Leadership has its challenges, and they are diverse. One of the more difficult experiences as a leader is watching good, hard-working people decide they would rather work somewhere else than at your church or organization. But why do people leave? Selma Wilson shares five of the more common reasons people leave an organization
“True identity cannot be self-motivated; it is given by God. Our tasks are to live out our true callings as uniquely shaped by God. Identity comes before destiny. We need to understand the person God created before we can begin to understand the person God created us to be.” Ken Costa talks about the importance of knowing your “why” on the LifeWay Leadership blog.
Are you afraid to ask questions? Whether or not you’re a leader, being willing to ask good questions is an important skill in just about any work environment. When you ask good questions, it shows you’re being a good listener. Mike Lukaszewski writes, “Asking better questions is a way to be interested in people.”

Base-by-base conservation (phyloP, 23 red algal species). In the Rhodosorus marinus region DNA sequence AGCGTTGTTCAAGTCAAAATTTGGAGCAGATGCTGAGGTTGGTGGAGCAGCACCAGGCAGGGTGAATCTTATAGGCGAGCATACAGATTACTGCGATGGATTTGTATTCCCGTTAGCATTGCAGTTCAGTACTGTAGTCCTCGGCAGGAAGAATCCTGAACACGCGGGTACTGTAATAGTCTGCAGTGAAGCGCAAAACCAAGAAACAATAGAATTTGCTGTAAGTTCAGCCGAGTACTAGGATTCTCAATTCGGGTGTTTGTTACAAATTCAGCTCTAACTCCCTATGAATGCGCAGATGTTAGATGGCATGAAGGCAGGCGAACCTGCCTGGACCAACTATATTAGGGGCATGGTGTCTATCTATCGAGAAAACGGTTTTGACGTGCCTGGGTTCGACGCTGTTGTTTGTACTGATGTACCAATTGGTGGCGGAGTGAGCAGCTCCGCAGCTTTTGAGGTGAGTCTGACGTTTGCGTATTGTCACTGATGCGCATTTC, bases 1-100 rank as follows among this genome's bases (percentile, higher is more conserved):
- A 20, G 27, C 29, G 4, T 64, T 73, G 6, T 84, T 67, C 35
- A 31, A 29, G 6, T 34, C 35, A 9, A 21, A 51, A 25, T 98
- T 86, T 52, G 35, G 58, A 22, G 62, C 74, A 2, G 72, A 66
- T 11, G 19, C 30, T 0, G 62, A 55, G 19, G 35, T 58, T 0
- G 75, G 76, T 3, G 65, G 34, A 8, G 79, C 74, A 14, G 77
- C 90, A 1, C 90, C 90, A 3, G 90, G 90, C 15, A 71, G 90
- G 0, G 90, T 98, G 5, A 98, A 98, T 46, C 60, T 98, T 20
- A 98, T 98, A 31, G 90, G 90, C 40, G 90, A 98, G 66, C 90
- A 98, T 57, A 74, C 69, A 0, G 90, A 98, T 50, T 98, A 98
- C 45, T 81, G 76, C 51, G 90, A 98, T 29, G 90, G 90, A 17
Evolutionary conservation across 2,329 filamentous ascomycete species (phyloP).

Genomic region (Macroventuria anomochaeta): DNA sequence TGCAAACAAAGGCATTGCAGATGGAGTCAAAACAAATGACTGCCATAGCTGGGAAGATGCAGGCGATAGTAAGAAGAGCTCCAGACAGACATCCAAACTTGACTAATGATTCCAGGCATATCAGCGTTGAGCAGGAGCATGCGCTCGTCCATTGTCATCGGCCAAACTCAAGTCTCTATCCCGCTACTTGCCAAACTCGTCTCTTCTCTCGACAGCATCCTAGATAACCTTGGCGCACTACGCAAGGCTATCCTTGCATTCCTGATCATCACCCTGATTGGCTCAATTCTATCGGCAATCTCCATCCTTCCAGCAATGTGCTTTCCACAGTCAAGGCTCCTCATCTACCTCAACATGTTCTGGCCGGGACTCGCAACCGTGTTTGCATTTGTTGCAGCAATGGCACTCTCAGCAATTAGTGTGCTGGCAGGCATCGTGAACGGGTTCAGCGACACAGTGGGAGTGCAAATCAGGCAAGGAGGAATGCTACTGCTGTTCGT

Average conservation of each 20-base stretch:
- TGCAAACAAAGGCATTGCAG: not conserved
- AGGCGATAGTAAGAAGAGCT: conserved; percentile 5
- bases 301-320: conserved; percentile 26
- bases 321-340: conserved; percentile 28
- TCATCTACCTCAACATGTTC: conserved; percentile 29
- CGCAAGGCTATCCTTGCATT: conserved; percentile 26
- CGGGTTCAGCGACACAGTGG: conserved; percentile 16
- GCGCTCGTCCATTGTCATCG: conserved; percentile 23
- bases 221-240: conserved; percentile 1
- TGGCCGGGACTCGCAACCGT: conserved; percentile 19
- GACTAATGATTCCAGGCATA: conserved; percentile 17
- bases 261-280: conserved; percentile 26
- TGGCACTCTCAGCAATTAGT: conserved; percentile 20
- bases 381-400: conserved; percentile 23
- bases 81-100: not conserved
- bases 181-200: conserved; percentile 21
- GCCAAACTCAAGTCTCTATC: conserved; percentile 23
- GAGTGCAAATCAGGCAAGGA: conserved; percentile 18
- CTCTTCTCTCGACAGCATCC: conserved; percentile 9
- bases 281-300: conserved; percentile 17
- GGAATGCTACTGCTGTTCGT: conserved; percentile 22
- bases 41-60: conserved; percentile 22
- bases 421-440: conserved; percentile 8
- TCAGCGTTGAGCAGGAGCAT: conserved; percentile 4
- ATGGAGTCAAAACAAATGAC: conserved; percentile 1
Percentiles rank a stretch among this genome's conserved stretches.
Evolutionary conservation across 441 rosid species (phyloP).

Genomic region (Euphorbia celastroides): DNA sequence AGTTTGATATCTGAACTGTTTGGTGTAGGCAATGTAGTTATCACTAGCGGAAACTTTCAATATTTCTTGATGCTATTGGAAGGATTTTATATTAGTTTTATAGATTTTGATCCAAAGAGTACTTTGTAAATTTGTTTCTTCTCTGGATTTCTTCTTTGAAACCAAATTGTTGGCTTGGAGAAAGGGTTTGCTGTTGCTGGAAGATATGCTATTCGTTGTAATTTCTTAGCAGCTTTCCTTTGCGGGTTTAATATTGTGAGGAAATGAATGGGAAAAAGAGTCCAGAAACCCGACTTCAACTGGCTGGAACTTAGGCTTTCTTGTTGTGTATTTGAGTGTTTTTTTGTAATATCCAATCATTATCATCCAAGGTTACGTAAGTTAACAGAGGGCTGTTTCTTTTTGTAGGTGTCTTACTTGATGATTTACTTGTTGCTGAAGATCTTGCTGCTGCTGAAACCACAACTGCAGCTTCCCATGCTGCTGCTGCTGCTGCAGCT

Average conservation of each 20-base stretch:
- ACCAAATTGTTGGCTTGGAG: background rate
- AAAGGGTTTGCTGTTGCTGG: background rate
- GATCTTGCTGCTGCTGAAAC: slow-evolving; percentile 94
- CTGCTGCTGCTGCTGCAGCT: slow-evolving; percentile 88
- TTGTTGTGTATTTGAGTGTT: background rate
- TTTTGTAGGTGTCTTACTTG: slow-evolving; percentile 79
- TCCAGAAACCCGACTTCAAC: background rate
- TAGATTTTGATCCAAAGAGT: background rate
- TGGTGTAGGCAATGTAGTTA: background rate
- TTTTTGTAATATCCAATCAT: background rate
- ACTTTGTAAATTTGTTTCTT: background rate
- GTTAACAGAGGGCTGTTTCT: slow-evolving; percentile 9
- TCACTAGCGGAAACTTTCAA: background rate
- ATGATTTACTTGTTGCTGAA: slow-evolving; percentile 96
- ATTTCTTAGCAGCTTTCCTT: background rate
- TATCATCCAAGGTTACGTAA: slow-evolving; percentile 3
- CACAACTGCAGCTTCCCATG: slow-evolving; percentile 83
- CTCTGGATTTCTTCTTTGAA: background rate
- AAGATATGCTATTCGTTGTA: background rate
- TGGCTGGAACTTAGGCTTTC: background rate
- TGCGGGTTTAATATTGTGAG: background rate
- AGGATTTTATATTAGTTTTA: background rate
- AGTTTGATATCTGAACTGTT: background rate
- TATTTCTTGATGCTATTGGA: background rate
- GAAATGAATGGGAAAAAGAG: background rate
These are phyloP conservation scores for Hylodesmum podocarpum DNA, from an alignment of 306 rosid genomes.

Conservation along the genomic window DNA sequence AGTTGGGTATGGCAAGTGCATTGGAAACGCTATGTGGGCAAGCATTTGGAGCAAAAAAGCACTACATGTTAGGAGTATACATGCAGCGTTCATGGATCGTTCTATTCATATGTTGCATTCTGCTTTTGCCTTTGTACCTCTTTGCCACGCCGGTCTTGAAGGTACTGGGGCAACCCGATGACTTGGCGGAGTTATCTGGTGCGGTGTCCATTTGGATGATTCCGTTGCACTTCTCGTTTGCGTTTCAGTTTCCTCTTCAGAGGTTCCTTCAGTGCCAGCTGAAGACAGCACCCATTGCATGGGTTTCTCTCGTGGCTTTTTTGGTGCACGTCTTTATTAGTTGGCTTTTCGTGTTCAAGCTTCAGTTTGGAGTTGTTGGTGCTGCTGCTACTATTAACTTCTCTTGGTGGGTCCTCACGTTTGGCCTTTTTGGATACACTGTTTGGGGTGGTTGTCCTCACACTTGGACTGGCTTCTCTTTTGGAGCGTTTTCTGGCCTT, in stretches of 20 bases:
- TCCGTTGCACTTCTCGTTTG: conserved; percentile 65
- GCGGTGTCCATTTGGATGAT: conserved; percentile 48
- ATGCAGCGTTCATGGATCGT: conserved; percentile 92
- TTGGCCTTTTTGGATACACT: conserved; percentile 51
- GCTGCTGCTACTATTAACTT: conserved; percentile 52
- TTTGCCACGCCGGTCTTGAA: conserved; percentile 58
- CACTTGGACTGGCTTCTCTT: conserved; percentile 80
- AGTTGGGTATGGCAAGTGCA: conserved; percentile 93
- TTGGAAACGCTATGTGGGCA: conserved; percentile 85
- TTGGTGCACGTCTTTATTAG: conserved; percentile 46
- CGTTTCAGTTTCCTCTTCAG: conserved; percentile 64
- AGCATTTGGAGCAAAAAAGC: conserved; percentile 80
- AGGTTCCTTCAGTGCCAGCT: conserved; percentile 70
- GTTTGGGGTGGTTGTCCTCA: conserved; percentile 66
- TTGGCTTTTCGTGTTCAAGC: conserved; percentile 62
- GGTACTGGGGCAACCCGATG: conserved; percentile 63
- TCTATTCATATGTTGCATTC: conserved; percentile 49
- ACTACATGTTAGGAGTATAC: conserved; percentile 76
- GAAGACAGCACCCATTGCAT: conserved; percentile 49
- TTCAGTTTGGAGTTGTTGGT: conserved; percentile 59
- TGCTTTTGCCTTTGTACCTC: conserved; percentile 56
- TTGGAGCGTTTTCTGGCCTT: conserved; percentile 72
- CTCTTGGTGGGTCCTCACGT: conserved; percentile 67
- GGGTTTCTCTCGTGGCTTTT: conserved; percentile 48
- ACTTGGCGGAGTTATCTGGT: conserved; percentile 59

Exaggeration hinders your ability to lead effectively. Coming out of a meeting and exclaiming, “That was our BEST meeting ever,” or “That was a TRAINWRECK,” is more often unhelpful than helpful. Scott Cochrane shares four risks leaders run when they exaggerate.
“Remember that you are an equipper who has been called to prepare others for ministry. If you are not equipping people for ministry, you are robbing them of it, and perhaps robbing yourself of an opportunity to recharge.” Mark Dance writes about the importance of and value in taking a ministry time-out.